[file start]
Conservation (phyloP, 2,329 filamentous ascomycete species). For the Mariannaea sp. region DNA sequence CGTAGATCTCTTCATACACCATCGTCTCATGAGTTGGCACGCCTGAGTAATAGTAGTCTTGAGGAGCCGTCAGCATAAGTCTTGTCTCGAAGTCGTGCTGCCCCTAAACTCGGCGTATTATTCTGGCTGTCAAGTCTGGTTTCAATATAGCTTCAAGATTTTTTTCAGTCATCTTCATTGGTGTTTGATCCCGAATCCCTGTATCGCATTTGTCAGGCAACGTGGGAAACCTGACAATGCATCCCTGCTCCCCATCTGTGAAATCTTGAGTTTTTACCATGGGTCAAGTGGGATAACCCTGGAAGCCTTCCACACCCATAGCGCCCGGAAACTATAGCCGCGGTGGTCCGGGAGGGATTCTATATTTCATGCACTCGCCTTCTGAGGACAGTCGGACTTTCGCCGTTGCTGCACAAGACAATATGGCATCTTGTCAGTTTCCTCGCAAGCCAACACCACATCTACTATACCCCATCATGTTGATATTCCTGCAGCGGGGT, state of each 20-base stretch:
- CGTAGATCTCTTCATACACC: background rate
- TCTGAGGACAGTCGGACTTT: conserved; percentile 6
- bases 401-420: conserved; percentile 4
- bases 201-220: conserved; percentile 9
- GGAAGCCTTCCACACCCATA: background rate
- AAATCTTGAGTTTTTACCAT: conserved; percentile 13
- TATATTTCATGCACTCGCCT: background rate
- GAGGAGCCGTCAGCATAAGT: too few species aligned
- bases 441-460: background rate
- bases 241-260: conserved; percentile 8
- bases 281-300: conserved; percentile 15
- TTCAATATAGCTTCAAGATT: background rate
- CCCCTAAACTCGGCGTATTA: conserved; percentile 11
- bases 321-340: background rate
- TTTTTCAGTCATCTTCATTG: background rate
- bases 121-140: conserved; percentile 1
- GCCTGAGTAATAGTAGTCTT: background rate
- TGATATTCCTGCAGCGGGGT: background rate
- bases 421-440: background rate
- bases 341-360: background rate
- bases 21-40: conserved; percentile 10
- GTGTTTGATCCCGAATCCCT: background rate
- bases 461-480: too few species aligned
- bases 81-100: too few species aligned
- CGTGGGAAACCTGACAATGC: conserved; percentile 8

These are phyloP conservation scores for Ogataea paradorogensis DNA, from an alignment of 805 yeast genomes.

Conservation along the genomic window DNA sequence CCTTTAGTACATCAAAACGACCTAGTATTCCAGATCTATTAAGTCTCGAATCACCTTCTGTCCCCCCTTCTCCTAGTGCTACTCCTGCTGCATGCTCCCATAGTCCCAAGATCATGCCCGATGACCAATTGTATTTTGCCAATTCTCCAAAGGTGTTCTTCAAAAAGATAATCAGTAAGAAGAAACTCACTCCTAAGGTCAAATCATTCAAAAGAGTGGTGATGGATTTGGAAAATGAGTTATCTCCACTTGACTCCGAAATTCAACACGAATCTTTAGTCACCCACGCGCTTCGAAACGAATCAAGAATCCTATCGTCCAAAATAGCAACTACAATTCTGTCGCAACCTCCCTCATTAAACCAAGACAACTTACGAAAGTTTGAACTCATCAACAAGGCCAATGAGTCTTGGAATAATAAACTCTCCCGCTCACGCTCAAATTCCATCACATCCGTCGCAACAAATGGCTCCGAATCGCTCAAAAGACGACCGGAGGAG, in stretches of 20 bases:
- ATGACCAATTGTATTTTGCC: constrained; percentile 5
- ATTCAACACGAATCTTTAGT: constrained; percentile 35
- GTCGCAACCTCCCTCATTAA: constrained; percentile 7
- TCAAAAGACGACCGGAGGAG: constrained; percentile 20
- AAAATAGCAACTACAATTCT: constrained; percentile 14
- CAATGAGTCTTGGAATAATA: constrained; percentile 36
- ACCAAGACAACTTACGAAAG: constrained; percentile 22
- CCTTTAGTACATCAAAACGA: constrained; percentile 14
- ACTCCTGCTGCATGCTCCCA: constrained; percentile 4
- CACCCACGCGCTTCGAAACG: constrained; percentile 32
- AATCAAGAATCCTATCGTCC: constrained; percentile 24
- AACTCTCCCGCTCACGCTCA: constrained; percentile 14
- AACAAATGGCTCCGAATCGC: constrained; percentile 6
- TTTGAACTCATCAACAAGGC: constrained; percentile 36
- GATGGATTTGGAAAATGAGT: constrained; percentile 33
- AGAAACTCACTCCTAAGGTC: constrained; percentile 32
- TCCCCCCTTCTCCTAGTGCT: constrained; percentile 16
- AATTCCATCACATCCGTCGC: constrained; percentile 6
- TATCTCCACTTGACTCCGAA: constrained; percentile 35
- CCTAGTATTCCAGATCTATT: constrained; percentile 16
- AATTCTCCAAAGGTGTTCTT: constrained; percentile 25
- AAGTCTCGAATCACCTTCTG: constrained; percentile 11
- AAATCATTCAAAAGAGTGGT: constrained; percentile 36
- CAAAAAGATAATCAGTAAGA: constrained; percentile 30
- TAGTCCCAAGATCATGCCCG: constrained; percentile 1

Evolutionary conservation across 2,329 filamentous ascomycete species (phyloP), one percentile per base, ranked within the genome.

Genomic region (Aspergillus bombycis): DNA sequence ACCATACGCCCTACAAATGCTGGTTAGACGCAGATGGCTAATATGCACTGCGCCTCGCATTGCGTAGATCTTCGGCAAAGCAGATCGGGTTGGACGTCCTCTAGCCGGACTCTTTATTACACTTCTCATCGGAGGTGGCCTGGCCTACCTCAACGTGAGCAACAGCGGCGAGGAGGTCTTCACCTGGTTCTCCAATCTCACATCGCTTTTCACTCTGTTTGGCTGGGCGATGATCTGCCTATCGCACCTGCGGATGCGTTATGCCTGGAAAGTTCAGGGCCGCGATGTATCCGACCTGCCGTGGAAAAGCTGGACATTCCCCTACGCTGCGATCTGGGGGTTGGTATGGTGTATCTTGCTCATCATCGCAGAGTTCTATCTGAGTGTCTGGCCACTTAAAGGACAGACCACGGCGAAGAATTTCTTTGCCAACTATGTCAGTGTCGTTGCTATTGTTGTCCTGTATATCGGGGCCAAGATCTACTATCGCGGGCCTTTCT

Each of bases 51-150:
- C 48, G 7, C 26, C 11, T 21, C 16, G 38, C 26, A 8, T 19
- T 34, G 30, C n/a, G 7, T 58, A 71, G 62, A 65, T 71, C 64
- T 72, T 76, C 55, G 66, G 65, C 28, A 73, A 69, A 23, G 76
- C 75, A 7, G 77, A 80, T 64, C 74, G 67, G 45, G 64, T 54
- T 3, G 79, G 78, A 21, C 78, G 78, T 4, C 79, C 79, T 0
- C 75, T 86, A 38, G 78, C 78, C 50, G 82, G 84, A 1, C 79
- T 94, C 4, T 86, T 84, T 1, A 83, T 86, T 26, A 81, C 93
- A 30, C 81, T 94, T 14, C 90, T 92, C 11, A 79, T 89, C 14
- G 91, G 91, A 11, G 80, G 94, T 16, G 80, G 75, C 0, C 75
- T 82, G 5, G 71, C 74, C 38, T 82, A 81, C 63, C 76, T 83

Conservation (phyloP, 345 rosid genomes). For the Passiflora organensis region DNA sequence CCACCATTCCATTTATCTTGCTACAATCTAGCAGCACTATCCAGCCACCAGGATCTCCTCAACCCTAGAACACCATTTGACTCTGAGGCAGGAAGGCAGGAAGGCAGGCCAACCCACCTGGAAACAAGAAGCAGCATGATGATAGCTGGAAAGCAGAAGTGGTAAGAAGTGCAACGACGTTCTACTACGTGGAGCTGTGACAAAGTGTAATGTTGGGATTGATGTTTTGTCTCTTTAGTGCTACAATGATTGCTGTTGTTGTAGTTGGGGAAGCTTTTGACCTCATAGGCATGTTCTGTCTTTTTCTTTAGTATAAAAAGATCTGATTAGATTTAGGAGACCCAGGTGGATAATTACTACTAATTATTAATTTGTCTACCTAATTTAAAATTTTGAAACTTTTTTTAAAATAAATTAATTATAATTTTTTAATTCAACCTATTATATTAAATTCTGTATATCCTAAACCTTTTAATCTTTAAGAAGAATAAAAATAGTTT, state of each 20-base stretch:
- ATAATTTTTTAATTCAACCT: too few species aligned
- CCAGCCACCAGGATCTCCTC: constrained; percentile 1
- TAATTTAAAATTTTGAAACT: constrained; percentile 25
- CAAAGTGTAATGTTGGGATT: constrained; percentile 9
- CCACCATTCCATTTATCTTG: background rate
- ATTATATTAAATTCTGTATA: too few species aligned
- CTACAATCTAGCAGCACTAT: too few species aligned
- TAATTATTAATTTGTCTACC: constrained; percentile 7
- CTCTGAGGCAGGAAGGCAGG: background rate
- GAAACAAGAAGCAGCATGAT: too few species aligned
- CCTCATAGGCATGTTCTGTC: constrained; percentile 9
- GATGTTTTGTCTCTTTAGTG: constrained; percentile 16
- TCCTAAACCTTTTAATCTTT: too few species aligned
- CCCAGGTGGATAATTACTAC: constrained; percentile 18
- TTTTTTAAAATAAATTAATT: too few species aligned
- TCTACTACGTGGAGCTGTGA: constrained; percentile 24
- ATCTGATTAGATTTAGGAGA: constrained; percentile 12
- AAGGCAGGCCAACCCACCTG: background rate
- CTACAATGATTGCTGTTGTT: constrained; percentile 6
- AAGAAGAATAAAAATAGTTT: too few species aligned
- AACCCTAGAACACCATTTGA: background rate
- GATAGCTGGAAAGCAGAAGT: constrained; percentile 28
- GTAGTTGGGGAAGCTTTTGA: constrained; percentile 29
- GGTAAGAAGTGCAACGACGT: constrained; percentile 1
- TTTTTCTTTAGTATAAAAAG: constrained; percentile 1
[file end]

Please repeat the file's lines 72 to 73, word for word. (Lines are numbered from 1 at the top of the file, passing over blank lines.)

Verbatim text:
- CCACCATTCCATTTATCTTG: background rate
- ATTATATTAAATTCTGTATA: too few species aligned